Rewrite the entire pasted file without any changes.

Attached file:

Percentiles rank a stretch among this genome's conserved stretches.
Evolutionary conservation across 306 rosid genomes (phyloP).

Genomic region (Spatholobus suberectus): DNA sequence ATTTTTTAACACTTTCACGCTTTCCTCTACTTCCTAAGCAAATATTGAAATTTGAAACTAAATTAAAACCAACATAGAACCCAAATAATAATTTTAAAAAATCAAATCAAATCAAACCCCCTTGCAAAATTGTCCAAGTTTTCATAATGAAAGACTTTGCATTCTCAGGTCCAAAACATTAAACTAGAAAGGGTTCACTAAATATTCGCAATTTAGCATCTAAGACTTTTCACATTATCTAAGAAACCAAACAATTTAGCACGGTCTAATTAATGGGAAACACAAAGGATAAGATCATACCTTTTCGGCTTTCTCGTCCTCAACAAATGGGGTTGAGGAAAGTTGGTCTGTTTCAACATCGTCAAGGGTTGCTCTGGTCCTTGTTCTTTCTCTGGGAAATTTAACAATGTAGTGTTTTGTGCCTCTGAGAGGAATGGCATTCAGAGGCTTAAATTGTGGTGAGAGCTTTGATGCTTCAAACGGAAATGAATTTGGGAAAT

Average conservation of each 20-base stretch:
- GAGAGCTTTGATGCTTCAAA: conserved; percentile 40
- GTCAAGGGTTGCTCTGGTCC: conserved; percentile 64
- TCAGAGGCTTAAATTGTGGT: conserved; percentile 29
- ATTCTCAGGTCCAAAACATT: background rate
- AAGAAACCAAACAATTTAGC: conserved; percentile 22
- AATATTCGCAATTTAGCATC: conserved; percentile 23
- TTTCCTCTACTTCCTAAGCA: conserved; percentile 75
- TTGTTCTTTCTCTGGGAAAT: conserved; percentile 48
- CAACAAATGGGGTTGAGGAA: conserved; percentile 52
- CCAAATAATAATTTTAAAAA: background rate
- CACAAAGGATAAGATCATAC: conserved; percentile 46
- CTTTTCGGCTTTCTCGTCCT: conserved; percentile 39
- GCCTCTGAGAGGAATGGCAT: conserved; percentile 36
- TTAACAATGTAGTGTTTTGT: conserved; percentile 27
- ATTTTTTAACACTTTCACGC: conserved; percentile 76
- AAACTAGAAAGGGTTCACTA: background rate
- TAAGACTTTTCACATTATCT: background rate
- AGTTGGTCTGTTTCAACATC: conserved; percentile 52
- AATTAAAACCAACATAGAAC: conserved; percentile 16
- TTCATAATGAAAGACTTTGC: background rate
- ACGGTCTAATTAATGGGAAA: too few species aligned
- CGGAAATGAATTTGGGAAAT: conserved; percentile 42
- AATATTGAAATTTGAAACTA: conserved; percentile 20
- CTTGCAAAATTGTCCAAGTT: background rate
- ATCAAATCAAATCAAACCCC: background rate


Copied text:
Percentiles rank a stretch among this genome's conserved stretches.
Evolutionary conservation across 306 rosid genomes (phyloP).

Genomic region (Spatholobus suberectus): DNA sequence ATTTTTTAACACTTTCACGCTTTCCTCTACTTCCTAAGCAAATATTGAAATTTGAAACTAAATTAAAACCAACATAGAACCCAAATAATAATTTTAAAAAATCAAATCAAATCAAACCCCCTTGCAAAATTGTCCAAGTTTTCATAATGAAAGACTTTGCATTCTCAGGTCCAAAACATTAAACTAGAAAGGGTTCACTAAATATTCGCAATTTAGCATCTAAGACTTTTCACATTATCTAAGAAACCAAACAATTTAGCACGGTCTAATTAATGGGAAACACAAAGGATAAGATCATACCTTTTCGGCTTTCTCGTCCTCAACAAATGGGGTTGAGGAAAGTTGGTCTGTTTCAACATCGTCAAGGGTTGCTCTGGTCCTTGTTCTTTCTCTGGGAAATTTAACAATGTAGTGTTTTGTGCCTCTGAGAGGAATGGCATTCAGAGGCTTAAATTGTGGTGAGAGCTTTGATGCTTCAAACGGAAATGAATTTGGGAAAT

Average conservation of each 20-base stretch:
- GAGAGCTTTGATGCTTCAAA: conserved; percentile 40
- GTCAAGGGTTGCTCTGGTCC: conserved; percentile 64
- TCAGAGGCTTAAATTGTGGT: conserved; percentile 29
- ATTCTCAGGTCCAAAACATT: background rate
- AAGAAACCAAACAATTTAGC: conserved; percentile 22
- AATATTCGCAATTTAGCATC: conserved; percentile 23
- TTTCCTCTACTTCCTAAGCA: conserved; percentile 75
- TTGTTCTTTCTCTGGGAAAT: conserved; percentile 48
- CAACAAATGGGGTTGAGGAA: conserved; percentile 52
- CCAAATAATAATTTTAAAAA: background rate
- CACAAAGGATAAGATCATAC: conserved; percentile 46
- CTTTTCGGCTTTCTCGTCCT: conserved; percentile 39
- GCCTCTGAGAGGAATGGCAT: conserved; percentile 36
- TTAACAATGTAGTGTTTTGT: conserved; percentile 27
- ATTTTTTAACACTTTCACGC: conserved; percentile 76
- AAACTAGAAAGGGTTCACTA: background rate
- TAAGACTTTTCACATTATCT: background rate
- AGTTGGTCTGTTTCAACATC: conserved; percentile 52
- AATTAAAACCAACATAGAAC: conserved; percentile 16
- TTCATAATGAAAGACTTTGC: background rate
- ACGGTCTAATTAATGGGAAA: too few species aligned
- CGGAAATGAATTTGGGAAAT: conserved; percentile 42
- AATATTGAAATTTGAAACTA: conserved; percentile 20
- CTTGCAAAATTGTCCAAGTT: background rate
- ATCAAATCAAATCAAACCCC: background rate